NEW YORK (AP) -- The president of the city's transit workers union said its leaders were ready to go back to the drawing board after 33,000 bus and subway workers narrowly rejected a tentative contract deal reached after last month's crippling strike.
Workers on Friday rejected the contract by just seven votes, with 11,234 against and 11,227 in favor. The vote was a sharp rebuke to Transport Workers Union local president Roger Toussaint, who persuaded workers to walk off the job in December but could not muster enough support for the deal.
The rejected contract would have provided raises of 3 percent in the first year, then 4 percent and 3.5 percent in the following two years. But it would have required the workers for the first time to contribute 1.5 percent of their salaries toward health care premiums.
The rebuke is hard to deliver on a day when the same paper includes this:
Alan G. Hevesi, the New York State comptroller, announced yesterday that Wall Street bonuses were estimated to hit a record $21.5 billion for 2005, surpassing the previous record of $19.5 billion, set in 2000. Those bonuses were driven by record profits at many of Wall Street's major investment banks, including Goldman Sachs, Bear Stearns and Lehman Brothers.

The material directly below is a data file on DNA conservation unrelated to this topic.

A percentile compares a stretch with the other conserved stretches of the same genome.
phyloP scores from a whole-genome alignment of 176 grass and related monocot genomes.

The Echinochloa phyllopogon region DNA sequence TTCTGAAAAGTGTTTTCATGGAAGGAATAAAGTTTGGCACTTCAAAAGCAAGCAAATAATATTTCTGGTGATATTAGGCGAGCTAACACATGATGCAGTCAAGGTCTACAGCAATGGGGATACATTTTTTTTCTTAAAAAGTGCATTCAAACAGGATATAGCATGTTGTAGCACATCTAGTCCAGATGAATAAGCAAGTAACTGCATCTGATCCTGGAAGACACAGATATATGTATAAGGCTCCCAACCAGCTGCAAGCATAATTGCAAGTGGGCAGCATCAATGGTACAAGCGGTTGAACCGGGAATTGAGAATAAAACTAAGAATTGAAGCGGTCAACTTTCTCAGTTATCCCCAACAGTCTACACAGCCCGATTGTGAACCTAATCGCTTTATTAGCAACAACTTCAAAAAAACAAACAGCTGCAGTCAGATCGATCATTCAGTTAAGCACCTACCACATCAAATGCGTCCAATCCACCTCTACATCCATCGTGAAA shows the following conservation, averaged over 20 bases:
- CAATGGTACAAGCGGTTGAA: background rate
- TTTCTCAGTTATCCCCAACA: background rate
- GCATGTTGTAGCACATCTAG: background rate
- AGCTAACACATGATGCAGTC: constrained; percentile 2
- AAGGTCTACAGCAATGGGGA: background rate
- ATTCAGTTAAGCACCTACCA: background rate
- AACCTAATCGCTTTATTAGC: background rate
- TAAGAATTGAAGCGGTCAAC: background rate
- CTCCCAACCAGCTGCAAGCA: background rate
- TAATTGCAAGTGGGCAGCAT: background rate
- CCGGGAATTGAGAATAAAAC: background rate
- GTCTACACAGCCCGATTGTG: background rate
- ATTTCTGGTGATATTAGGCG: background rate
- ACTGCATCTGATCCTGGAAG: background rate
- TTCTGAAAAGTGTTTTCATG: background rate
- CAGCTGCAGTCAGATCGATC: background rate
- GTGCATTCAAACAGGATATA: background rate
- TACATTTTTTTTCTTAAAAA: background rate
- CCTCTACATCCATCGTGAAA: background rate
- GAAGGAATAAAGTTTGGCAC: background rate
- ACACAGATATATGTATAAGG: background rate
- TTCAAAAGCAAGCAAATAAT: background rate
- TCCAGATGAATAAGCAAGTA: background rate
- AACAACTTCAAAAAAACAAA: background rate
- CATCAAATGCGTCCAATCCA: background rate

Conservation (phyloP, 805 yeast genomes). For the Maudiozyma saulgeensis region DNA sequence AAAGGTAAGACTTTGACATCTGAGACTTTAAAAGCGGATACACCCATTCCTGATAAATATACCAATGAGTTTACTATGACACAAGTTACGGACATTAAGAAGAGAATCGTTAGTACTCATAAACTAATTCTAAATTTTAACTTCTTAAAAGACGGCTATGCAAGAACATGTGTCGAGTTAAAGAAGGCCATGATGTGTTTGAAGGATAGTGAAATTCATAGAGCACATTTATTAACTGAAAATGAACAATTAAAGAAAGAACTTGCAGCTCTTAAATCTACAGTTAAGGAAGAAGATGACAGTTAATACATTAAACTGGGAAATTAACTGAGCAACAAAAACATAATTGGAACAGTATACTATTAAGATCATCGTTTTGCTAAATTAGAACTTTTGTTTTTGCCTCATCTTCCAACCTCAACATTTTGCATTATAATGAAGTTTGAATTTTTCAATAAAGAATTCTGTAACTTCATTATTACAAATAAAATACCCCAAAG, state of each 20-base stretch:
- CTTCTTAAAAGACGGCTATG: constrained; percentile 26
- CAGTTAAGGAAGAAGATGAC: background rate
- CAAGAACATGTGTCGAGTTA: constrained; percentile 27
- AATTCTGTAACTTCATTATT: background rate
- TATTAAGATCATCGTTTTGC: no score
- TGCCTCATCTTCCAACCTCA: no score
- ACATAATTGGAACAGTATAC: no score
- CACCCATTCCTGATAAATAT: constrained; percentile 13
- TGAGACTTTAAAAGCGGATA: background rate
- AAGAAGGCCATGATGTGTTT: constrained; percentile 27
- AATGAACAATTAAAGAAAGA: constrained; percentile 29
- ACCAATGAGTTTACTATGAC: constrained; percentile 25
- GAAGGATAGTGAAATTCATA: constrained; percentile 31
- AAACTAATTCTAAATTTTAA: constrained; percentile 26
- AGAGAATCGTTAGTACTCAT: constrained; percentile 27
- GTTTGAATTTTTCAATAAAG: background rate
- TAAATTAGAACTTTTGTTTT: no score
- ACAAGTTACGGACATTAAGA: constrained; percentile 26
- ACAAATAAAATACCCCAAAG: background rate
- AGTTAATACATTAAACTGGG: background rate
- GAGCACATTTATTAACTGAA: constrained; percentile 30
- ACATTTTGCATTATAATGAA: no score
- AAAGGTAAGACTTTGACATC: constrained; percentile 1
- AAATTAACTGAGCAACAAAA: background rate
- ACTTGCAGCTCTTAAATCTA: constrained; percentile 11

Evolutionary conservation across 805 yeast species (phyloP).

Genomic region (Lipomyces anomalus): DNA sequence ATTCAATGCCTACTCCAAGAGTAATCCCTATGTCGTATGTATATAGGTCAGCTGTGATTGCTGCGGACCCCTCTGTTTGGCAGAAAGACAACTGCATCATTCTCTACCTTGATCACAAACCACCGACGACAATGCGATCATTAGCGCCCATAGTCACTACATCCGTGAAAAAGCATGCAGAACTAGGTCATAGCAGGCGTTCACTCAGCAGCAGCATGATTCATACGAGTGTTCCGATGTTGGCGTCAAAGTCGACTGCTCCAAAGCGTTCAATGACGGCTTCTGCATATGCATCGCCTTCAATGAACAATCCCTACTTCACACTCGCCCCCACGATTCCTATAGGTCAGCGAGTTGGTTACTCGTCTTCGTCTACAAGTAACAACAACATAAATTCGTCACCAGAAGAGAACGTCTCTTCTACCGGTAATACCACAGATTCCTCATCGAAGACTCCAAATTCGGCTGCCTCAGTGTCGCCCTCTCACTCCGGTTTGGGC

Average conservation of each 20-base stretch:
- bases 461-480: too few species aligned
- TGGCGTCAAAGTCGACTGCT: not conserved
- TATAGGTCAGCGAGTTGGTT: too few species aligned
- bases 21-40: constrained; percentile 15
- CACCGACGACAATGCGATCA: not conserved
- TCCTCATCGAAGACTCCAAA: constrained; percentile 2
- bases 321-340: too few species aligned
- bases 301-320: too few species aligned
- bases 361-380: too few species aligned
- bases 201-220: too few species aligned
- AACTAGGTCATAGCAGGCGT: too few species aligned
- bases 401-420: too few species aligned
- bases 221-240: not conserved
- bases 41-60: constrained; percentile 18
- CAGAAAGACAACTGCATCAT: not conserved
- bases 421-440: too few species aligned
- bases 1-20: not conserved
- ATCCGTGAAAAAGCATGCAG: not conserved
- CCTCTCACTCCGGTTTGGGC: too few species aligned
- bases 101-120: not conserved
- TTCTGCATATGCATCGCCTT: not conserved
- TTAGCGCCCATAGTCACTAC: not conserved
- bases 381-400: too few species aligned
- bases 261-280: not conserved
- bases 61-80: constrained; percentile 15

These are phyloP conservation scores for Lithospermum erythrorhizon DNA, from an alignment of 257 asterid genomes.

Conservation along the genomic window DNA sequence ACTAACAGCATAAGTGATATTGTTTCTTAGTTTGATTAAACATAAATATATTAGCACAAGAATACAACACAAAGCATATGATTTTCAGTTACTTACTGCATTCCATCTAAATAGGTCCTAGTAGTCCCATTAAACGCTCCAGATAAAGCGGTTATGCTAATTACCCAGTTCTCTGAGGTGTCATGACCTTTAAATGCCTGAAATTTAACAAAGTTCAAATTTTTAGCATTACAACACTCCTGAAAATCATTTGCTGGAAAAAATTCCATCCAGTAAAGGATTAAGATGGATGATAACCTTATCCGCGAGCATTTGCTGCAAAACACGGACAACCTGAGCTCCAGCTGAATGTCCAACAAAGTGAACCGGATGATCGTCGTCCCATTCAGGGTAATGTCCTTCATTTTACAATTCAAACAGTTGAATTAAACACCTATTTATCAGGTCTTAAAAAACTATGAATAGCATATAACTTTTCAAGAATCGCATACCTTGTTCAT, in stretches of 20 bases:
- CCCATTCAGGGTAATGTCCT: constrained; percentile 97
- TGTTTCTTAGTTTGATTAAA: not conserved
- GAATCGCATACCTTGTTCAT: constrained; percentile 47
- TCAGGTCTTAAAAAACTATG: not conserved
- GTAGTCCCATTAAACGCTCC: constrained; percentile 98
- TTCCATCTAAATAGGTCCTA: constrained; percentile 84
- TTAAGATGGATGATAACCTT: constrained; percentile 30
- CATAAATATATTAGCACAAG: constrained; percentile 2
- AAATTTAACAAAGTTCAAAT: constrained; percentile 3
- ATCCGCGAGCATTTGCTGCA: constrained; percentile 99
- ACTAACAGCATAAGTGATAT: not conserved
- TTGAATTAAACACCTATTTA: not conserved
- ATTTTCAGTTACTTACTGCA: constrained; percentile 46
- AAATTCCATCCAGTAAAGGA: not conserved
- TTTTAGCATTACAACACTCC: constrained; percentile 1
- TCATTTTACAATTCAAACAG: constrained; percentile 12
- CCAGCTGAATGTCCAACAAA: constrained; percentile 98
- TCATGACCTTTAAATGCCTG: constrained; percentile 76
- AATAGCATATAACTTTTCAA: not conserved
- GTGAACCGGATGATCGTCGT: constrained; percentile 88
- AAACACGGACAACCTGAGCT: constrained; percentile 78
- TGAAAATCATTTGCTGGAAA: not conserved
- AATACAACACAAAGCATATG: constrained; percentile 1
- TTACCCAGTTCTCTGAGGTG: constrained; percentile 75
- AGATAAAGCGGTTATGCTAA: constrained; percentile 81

The Street's munificence will be felt throughout New York: Mr. Hevesi estimated that New York State would collect $1.5 billion in tax revenue from those bonuses, and New York City about $500 million.
"Wall Street continues to be critically important to the economies of both the city and the state," he said.
I would still criticize another unlawful strike, but it's hard for the city and state to plead poverty in denying the MTA union workers' request for more compensation.